Politics & Policy

Not So Desperate

A soap-opera, but a top-notch one.

I loved the first season of Desperate Housewives. When certain prissy types were criticizing the show for having the shapely stars parade around in revealing lingerie too often, I defended them. I even did so once on a TV cable news show, against some woman who said the women of Wisteria Lane were leading us straight to hell. I didn’t think so. In fact, since the show was launched during the campaign of 2004, I was sure that at least three of the four leading characters were typical “Security Moms,” the kind who would have voted for George W. Bush.

(Looking back, weren’t those innocent days, and innocent housewives? Certainly the reality shows about the real housewives of Beverly Hills, Manhattan, and Atlanta portray a far more unsavory bunch than the characters played by Marcia Cross, Teri Hatcher, Felicity Huffman, and Eva Longoria.)

But sometime, in season two or three, Housewives lost me along with a good segment of its audience. The show just wasn’t very good any more. It seemed like an over-complicated and kind of dumb soap opera, hard to follow and not worth trying to. The real subtext of the show, about the friendships of women and the concern mothers have raising kids in challenging times, seemed to disappear in the Byzantine plot lines.

But I have wandered back. Maybe because Housewives’s nine-to-ten time slot is a perfect lead-in to Mad Men, the only show I have considered “appointment TV” for the last couple of seasons. Unfortunately, Mad Men was a lot weaker this season than last, but it turns out Housewives has come roaring back. Its ratings have zoomed up. Heck, even my husband has started watching.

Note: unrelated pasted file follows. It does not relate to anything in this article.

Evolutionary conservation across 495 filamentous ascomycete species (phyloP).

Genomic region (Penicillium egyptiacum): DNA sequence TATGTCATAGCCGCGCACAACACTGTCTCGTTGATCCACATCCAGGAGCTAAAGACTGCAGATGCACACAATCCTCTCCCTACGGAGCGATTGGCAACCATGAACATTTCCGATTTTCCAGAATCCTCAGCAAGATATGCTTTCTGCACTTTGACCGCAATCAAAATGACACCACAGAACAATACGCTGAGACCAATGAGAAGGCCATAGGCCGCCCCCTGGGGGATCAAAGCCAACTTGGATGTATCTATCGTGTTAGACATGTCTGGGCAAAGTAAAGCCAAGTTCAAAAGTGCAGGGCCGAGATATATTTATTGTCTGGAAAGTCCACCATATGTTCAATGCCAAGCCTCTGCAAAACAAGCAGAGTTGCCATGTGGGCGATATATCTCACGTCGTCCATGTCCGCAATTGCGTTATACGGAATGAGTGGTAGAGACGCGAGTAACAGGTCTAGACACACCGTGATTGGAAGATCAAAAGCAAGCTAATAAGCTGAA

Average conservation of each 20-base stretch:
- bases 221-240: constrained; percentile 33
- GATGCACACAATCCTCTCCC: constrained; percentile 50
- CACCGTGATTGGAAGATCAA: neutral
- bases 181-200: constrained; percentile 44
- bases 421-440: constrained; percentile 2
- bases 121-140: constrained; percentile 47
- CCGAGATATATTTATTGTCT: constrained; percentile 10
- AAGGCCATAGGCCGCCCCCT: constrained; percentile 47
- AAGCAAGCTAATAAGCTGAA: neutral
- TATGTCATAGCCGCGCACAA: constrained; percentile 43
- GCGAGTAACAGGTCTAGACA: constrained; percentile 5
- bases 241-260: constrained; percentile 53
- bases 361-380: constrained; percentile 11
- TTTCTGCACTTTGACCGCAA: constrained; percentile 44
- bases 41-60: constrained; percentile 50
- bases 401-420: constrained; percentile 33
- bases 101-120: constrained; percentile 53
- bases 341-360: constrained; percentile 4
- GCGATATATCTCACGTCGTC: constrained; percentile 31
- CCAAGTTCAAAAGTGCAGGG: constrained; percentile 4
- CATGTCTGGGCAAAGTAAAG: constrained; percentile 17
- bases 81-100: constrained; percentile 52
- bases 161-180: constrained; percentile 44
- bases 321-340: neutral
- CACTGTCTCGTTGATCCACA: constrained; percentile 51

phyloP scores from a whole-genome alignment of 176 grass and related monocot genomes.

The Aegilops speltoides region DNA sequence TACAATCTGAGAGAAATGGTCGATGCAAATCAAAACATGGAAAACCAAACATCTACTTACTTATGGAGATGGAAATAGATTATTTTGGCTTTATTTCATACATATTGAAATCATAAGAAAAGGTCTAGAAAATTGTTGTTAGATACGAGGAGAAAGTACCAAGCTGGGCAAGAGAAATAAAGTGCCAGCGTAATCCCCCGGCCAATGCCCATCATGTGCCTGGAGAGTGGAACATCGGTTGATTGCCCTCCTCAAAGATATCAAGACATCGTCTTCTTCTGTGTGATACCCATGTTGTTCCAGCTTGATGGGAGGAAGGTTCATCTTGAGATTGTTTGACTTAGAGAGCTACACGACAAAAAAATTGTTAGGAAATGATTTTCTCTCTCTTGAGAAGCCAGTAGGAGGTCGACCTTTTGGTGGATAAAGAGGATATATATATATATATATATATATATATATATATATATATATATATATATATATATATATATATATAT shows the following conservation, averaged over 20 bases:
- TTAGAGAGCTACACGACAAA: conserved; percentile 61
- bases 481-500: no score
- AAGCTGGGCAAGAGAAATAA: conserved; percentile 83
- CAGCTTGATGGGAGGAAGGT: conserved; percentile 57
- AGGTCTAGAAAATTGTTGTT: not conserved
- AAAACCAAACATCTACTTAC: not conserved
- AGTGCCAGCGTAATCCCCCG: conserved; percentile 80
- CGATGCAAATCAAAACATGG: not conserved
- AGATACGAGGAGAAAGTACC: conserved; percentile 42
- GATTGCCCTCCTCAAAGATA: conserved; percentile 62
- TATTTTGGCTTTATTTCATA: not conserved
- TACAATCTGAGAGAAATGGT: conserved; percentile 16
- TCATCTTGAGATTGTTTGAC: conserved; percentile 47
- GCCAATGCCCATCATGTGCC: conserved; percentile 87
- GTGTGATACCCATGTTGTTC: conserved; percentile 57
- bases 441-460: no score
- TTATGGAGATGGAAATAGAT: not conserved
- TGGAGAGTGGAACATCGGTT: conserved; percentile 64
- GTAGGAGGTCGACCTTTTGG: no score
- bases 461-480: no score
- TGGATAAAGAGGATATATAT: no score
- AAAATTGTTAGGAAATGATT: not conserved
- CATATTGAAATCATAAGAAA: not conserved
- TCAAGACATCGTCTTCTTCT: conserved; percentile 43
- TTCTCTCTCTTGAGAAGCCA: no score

The show has moved ahead five years. The women are dealing with teenage and adult children, which — take it from one who knows — are much more complex than younger kids, no matter how bratty the little ones can be.

The biggest change is in the character Gabrielle, played by the super-attractive Eva Longoria. Originally, she was gorgeous and greedy. Now, without makeup and with padding — though red-carpet rumor has it she has really packed on a few pounds — she is a dumpy, bedraggled mom, saddled with two kids, a disabled husband, and a lot of money worries. In a way, she was always the most interesting character on the show, as she reflected those shop-a-holic times. Now, scrounging for cash for the grocery bills, she reflects these times. Rather prescient of writer and Housewives creator Marc Cherry, who conceived this season’s episodes last spring when the economy still seemed OK.

All the actresses are better than ever, and each has a more interesting storyline. The show has also added some supporting characters, including the very appealing Dana Delaney and Lily Tomlin.

It’s still a soap opera, but it is again a top-notch one. This year, Edy, the witchy girl next door played by Nicolette Sheridan, was the divorcee among the housewives. She’s always been on the lookout for a guy, even a neighbor’s husband, but now she’s far more victimized than victimizing. She has returned to town with a new husband, an absolute sociopath. Through this season’s first episodes he has stalked the housewives’ elderly neighbor, the crotchety Karen McCluskey, a personal favorite. Heavens knows what he will do next.

Americans have always needed a Sunday-night show to end the weekend, and to talk about at the office on Monday morning. During these stress-filled times, don’t we want something to distract us? So we’re back to watching Desperate Housewives, and this is sweeps month. I am glad the women of Wisteria Lane are again giving us something to talk about.

Myrna Blyth, long-time editor of Ladies Home Journal and founding editor of More, is author of Spin Sisters: How the Women of the Media Sell Unhappiness – and Liberalism – to the Women of America. Blyth is also an NRO contributor.

Myrna BlythMyrna Blyth is senior vice president and editorial director of AARP Media. She is the former editor-in-chief and publishing director of Ladies’ Home Journal. She was the founding editor and ...


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